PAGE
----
The other day, I noticed that lemons were on offer at Tesco. Why? It was a special promotion in the run up to Pancake Day. Now, for many, the thought of flipping batter and an excuse to eat pancakes might lead to excitement or joy. But for me, when I saw that promotion in Tesco, I was filled with a sense of unease. It was a reminder that a certain time of year was coming around again: the season of Lent.
For me, Lent has always been something to take seriously. I come from a Catholic family, and so the idea of spending almost two months of every year with an extra focus on fasting and prayer is just as ingrained in my mental calendar as something like the summer holidays. Lent is, after all, a Christian season intended to humble and prepare religious believers for the much more jubilant season of Easter. Yet, whether one has a religious motivation or not, I think there are plenty of good reasons why observing the spirit of Lent is a positive and worthwhile thing to do.
Lent is, after all, a Christian season intended to humble and prepare religious believers for the much more jubilant season of Easter
The idea of Lent being adopted by non-religious believers is hardly a new one. In particular, the tradition of ‘giving something up’ that has stemmed from the Christian virtue of fasting is something that a great many people attempt for the forty-day period. The benefits of giving something up – whether an unhealthy food type or a bad habit – are obvious, and so it can be a motivation to improve your own health or even the welfare of the planet.
But something of the spirit of Lent is lost when this idea to give something up is taken in isolation. That feeling of unease I had towards the coming of Lent was more than just fear at the prospect of not being able to eat crisps for a few weeks (which I’ve traditionally ‘given up’ for as long as I can remember). Because my idea of Lent cannot be isolated simply to one small change, but rather it is a change in mindset.
The benefits of giving something up – whether an unhealthy food type or a bad habit – are obvious, and so it can be a motivation to improve your own health or even the welfare of the planet
During Lent, I am more aware of the choices I make and more determined to be my best self. And this is the case whether in dietary choices or choices about my spiritual life. The important thing is simply to embrace a spirit of humility for a period of time, such that I think more about the impact that my choices have: whether on my body, on the environment, on others or on my soul.
In the Church, it’s a time to recognise that we are sinners. On Ash Wednesday, we’re given crosses of ash on our foreheads as a reminder of this and are called to repent. This practice and even the word ‘sinner’ are perhaps jarring to modern sensibilities, seeming archaic and perhaps promoting a culture of shaming and unnecessary guilt. Yet, the concept is not about shaming others, but about looking into ourselves. And if the word ‘sinner’ is difficult to stomach, then there are ways to view the same concept that don’t require the dogmas and deadly sins of the Church. Think, instead, of sin simply as the negative effects that you have on the world. Whether that’s through your carbon footprint, through certain attitudes to other people or whatever else it is that comes to mind; it cannot be denied that there is something for everyone to consider.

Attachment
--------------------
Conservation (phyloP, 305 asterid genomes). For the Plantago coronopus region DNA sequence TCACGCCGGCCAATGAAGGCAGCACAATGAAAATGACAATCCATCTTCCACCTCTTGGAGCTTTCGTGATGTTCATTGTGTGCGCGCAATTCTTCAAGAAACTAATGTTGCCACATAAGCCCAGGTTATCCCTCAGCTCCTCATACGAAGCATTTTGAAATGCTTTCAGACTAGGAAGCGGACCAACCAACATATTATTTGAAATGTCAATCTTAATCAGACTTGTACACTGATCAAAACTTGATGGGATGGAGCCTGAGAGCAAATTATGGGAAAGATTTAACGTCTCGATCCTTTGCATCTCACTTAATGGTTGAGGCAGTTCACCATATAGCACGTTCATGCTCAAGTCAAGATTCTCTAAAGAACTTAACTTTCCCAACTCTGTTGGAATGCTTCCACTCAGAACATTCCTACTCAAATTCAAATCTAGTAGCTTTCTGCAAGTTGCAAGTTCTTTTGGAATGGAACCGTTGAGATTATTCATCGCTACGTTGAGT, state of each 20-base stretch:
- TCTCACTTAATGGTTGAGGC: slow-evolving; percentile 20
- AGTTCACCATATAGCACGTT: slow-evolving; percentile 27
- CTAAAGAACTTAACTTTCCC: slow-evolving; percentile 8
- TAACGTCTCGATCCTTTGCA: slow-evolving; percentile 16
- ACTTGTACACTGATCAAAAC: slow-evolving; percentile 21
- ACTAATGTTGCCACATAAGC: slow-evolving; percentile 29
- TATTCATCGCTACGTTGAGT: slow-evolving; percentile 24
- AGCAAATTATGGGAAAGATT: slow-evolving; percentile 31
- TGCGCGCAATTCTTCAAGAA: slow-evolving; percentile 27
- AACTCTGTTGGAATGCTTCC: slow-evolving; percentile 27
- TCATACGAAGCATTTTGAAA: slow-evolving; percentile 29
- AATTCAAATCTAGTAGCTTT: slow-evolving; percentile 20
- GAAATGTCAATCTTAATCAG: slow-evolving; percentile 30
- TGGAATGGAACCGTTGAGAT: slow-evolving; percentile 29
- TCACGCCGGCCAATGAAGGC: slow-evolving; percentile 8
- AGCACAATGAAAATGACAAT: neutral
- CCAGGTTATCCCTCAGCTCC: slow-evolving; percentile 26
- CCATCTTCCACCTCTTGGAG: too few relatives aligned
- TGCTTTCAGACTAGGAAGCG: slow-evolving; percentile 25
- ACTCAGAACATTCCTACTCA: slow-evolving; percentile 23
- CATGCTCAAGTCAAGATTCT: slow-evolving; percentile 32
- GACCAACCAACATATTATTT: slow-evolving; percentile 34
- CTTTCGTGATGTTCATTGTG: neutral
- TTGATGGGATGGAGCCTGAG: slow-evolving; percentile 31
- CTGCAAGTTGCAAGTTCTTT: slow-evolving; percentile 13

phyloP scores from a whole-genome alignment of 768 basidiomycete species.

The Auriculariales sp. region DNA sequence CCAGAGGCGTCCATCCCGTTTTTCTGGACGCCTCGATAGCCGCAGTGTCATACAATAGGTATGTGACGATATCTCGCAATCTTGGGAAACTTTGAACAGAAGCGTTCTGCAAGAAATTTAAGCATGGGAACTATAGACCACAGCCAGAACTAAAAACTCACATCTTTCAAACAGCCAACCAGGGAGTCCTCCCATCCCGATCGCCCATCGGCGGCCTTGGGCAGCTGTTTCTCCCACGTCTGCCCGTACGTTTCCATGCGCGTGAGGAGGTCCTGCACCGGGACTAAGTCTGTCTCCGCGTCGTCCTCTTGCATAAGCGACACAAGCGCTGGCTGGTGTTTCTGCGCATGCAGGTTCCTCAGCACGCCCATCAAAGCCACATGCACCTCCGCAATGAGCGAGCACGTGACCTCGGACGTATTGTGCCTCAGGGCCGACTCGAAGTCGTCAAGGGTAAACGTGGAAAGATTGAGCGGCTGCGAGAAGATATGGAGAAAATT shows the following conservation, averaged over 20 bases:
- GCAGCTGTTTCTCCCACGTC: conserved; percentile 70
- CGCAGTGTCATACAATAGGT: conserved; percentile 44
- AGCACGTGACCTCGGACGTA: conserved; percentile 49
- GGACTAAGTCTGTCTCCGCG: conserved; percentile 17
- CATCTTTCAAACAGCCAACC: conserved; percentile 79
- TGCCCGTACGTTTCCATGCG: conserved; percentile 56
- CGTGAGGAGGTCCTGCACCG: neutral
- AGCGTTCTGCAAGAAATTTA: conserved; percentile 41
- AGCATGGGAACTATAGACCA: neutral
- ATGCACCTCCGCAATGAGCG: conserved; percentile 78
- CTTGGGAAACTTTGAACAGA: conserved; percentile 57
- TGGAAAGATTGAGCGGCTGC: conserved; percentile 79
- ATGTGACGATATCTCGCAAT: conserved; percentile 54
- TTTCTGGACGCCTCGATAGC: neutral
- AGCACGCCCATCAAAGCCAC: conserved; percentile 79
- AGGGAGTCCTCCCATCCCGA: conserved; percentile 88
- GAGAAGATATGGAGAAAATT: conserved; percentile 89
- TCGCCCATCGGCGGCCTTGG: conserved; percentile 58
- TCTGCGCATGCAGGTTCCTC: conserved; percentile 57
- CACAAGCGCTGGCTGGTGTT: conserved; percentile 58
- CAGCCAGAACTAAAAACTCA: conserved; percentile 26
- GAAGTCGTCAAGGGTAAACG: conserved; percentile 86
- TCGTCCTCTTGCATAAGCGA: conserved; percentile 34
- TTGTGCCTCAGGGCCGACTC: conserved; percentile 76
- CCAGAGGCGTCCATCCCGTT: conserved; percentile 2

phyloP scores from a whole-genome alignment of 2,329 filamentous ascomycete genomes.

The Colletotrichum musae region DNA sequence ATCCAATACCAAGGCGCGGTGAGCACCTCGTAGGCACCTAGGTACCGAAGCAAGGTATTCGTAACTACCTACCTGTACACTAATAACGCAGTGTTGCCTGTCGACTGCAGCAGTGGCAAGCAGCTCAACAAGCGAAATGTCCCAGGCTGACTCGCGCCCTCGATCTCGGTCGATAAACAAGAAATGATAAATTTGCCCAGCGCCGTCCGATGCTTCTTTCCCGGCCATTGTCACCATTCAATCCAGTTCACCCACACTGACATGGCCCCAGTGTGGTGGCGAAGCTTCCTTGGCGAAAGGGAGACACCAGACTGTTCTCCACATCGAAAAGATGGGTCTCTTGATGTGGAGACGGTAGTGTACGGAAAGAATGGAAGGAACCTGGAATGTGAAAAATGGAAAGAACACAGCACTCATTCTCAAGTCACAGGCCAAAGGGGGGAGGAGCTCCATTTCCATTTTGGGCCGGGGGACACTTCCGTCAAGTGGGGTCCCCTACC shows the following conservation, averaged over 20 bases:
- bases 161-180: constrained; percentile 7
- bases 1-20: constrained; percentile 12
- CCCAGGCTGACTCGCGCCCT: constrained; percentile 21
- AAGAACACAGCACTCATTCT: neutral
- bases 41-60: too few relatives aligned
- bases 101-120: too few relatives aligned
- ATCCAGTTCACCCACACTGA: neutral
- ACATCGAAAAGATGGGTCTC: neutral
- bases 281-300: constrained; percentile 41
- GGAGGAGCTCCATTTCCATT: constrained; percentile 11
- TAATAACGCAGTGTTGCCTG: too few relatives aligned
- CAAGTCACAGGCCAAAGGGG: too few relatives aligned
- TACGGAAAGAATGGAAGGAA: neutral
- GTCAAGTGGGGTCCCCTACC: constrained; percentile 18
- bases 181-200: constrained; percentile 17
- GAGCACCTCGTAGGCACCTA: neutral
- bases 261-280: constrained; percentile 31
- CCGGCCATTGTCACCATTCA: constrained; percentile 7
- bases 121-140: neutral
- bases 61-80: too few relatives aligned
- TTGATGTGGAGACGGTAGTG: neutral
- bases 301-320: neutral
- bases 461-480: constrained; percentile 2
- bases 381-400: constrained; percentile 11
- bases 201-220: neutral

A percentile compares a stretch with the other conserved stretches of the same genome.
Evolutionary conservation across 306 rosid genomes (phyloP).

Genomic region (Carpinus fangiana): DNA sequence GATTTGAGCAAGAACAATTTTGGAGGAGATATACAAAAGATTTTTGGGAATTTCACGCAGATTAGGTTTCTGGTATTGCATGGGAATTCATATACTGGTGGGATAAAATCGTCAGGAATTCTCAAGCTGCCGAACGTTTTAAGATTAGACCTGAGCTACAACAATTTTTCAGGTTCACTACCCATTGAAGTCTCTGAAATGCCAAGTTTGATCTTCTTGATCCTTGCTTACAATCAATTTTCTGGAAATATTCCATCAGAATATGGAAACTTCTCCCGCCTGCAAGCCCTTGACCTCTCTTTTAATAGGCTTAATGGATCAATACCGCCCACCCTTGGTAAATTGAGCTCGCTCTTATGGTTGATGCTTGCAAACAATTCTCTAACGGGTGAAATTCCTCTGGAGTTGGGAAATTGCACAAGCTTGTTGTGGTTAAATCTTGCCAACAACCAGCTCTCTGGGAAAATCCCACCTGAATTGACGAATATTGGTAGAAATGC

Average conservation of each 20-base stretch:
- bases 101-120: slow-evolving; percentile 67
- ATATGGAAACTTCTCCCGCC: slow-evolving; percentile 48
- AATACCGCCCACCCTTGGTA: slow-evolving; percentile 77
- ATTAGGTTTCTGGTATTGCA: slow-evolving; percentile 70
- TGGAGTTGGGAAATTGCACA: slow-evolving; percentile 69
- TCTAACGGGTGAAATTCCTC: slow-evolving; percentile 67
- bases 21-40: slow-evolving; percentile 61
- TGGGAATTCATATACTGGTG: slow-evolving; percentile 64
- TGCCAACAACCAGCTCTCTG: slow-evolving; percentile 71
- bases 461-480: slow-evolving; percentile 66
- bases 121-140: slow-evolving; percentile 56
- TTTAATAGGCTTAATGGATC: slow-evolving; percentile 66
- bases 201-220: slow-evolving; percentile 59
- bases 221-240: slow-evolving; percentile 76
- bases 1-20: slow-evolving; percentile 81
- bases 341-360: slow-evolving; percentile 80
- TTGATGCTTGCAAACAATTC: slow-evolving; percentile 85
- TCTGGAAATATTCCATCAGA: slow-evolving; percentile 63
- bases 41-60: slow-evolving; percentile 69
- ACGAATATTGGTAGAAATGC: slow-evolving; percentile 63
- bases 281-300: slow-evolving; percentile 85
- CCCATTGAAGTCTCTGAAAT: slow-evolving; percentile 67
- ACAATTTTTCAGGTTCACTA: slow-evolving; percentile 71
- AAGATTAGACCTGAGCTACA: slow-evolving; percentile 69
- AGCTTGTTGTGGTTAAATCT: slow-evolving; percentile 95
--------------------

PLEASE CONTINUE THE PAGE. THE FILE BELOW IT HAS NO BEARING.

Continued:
Focussing on the negative can be difficult and should certainly not be done to the point of compromising one’s mental health. However, it is also a powerful thing to do and a way to accept responsibility for the fact that our actions have consequences that bear thinking about.
Whether that’s through your carbon footprint, through certain attitudes to other people or whatever else it is that comes to mind; it cannot be denied that there is something for everyone to consider
But it’s no surprise that corporations such as Tesco will promote Pancake Day, whilst staying silent as to what Pancake Day is supposed to be initiating. It’s no surprise either that whilst the joyful celebration of Christmas remains an enormous part of secular western culture, the humility and introspection of Lent is forgotten. As I wrote in an article this Christmas, that season has become an ‘annual binge’ propagated by the companies that benefit from a culture of excess consumption. Lent, on the other hand, could and should be a challenge to that unsustainable culture, and that is most probably why our commercial world has failed to embrace it.
But it’s not too late. The spirit of Lent can be adopted by anyone, and I urge you to consider it for yourself this season.